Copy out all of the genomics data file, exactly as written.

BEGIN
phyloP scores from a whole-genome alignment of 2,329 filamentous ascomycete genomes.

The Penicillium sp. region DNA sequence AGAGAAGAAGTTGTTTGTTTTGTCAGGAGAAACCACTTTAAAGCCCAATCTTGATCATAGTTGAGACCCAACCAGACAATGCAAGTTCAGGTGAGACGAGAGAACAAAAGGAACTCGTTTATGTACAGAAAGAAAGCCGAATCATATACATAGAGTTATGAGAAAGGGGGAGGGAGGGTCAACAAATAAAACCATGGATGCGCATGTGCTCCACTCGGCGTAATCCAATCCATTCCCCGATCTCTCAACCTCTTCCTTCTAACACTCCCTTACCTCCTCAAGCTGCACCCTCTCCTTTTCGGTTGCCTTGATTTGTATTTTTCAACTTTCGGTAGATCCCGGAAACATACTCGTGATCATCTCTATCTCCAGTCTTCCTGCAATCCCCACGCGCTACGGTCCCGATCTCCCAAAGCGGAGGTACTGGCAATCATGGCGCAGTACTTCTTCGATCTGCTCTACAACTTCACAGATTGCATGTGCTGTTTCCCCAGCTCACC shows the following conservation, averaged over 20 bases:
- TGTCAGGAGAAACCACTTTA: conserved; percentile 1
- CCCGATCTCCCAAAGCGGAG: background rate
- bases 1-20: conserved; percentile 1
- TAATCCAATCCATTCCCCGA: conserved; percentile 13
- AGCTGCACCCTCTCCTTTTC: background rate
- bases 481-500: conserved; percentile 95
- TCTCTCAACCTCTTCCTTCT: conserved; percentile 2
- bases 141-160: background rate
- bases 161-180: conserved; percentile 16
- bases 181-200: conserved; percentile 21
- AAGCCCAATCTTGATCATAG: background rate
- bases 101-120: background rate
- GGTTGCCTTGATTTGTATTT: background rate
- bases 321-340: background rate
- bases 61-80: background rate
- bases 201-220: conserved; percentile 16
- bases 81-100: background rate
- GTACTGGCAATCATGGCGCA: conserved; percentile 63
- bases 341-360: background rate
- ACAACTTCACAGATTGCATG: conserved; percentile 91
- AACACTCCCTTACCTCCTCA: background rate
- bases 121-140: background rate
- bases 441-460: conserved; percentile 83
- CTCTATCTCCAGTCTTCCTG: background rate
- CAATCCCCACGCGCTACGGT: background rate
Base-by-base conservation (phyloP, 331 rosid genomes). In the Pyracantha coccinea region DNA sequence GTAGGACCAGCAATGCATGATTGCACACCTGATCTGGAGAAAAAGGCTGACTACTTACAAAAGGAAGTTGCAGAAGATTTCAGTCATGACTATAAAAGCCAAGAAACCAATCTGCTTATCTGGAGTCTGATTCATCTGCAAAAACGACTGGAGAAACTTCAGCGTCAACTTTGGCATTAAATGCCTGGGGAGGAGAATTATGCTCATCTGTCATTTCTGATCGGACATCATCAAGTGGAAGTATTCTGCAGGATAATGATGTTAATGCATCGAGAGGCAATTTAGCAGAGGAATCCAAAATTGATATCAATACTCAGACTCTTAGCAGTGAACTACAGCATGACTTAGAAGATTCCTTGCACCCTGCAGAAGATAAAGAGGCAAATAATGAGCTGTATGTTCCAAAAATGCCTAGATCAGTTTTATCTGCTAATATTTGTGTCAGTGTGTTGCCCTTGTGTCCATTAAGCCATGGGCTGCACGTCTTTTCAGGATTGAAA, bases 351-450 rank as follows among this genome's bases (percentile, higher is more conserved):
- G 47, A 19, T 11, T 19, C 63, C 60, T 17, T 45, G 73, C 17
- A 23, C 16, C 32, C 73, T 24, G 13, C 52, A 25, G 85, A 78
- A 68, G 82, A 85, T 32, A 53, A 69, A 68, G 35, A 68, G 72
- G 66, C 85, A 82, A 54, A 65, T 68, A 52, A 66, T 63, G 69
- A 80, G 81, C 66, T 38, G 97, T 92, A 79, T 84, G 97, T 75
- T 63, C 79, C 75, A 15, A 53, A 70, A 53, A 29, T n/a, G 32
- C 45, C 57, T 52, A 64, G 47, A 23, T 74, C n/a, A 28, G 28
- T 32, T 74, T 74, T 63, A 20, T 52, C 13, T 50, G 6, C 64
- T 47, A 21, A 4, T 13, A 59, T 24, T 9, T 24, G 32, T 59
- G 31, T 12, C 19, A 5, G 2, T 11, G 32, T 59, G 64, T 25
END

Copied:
phyloP scores from a whole-genome alignment of 2,329 filamentous ascomycete genomes.

The Penicillium sp. region DNA sequence AGAGAAGAAGTTGTTTGTTTTGTCAGGAGAAACCACTTTAAAGCCCAATCTTGATCATAGTTGAGACCCAACCAGACAATGCAAGTTCAGGTGAGACGAGAGAACAAAAGGAACTCGTTTATGTACAGAAAGAAAGCCGAATCATATACATAGAGTTATGAGAAAGGGGGAGGGAGGGTCAACAAATAAAACCATGGATGCGCATGTGCTCCACTCGGCGTAATCCAATCCATTCCCCGATCTCTCAACCTCTTCCTTCTAACACTCCCTTACCTCCTCAAGCTGCACCCTCTCCTTTTCGGTTGCCTTGATTTGTATTTTTCAACTTTCGGTAGATCCCGGAAACATACTCGTGATCATCTCTATCTCCAGTCTTCCTGCAATCCCCACGCGCTACGGTCCCGATCTCCCAAAGCGGAGGTACTGGCAATCATGGCGCAGTACTTCTTCGATCTGCTCTACAACTTCACAGATTGCATGTGCTGTTTCCCCAGCTCACC shows the following conservation, averaged over 20 bases:
- TGTCAGGAGAAACCACTTTA: conserved; percentile 1
- CCCGATCTCCCAAAGCGGAG: background rate
- bases 1-20: conserved; percentile 1
- TAATCCAATCCATTCCCCGA: conserved; percentile 13
- AGCTGCACCCTCTCCTTTTC: background rate
- bases 481-500: conserved; percentile 95
- TCTCTCAACCTCTTCCTTCT: conserved; percentile 2
- bases 141-160: background rate
- bases 161-180: conserved; percentile 16
- bases 181-200: conserved; percentile 21
- AAGCCCAATCTTGATCATAG: background rate
- bases 101-120: background rate
- GGTTGCCTTGATTTGTATTT: background rate
- bases 321-340: background rate
- bases 61-80: background rate
- bases 201-220: conserved; percentile 16
- bases 81-100: background rate
- GTACTGGCAATCATGGCGCA: conserved; percentile 63
- bases 341-360: background rate
- ACAACTTCACAGATTGCATG: conserved; percentile 91
- AACACTCCCTTACCTCCTCA: background rate
- bases 121-140: background rate
- bases 441-460: conserved; percentile 83
- CTCTATCTCCAGTCTTCCTG: background rate
- CAATCCCCACGCGCTACGGT: background rate
Base-by-base conservation (phyloP, 331 rosid genomes). In the Pyracantha coccinea region DNA sequence GTAGGACCAGCAATGCATGATTGCACACCTGATCTGGAGAAAAAGGCTGACTACTTACAAAAGGAAGTTGCAGAAGATTTCAGTCATGACTATAAAAGCCAAGAAACCAATCTGCTTATCTGGAGTCTGATTCATCTGCAAAAACGACTGGAGAAACTTCAGCGTCAACTTTGGCATTAAATGCCTGGGGAGGAGAATTATGCTCATCTGTCATTTCTGATCGGACATCATCAAGTGGAAGTATTCTGCAGGATAATGATGTTAATGCATCGAGAGGCAATTTAGCAGAGGAATCCAAAATTGATATCAATACTCAGACTCTTAGCAGTGAACTACAGCATGACTTAGAAGATTCCTTGCACCCTGCAGAAGATAAAGAGGCAAATAATGAGCTGTATGTTCCAAAAATGCCTAGATCAGTTTTATCTGCTAATATTTGTGTCAGTGTGTTGCCCTTGTGTCCATTAAGCCATGGGCTGCACGTCTTTTCAGGATTGAAA, bases 351-450 rank as follows among this genome's bases (percentile, higher is more conserved):
- G 47, A 19, T 11, T 19, C 63, C 60, T 17, T 45, G 73, C 17
- A 23, C 16, C 32, C 73, T 24, G 13, C 52, A 25, G 85, A 78
- A 68, G 82, A 85, T 32, A 53, A 69, A 68, G 35, A 68, G 72
- G 66, C 85, A 82, A 54, A 65, T 68, A 52, A 66, T 63, G 69
- A 80, G 81, C 66, T 38, G 97, T 92, A 79, T 84, G 97, T 75
- T 63, C 79, C 75, A 15, A 53, A 70, A 53, A 29, T n/a, G 32
- C 45, C 57, T 52, A 64, G 47, A 23, T 74, C n/a, A 28, G 28
- T 32, T 74, T 74, T 63, A 20, T 52, C 13, T 50, G 6, C 64
- T 47, A 21, A 4, T 13, A 59, T 24, T 9, T 24, G 32, T 59
- G 31, T 12, C 19, A 5, G 2, T 11, G 32, T 59, G 64, T 25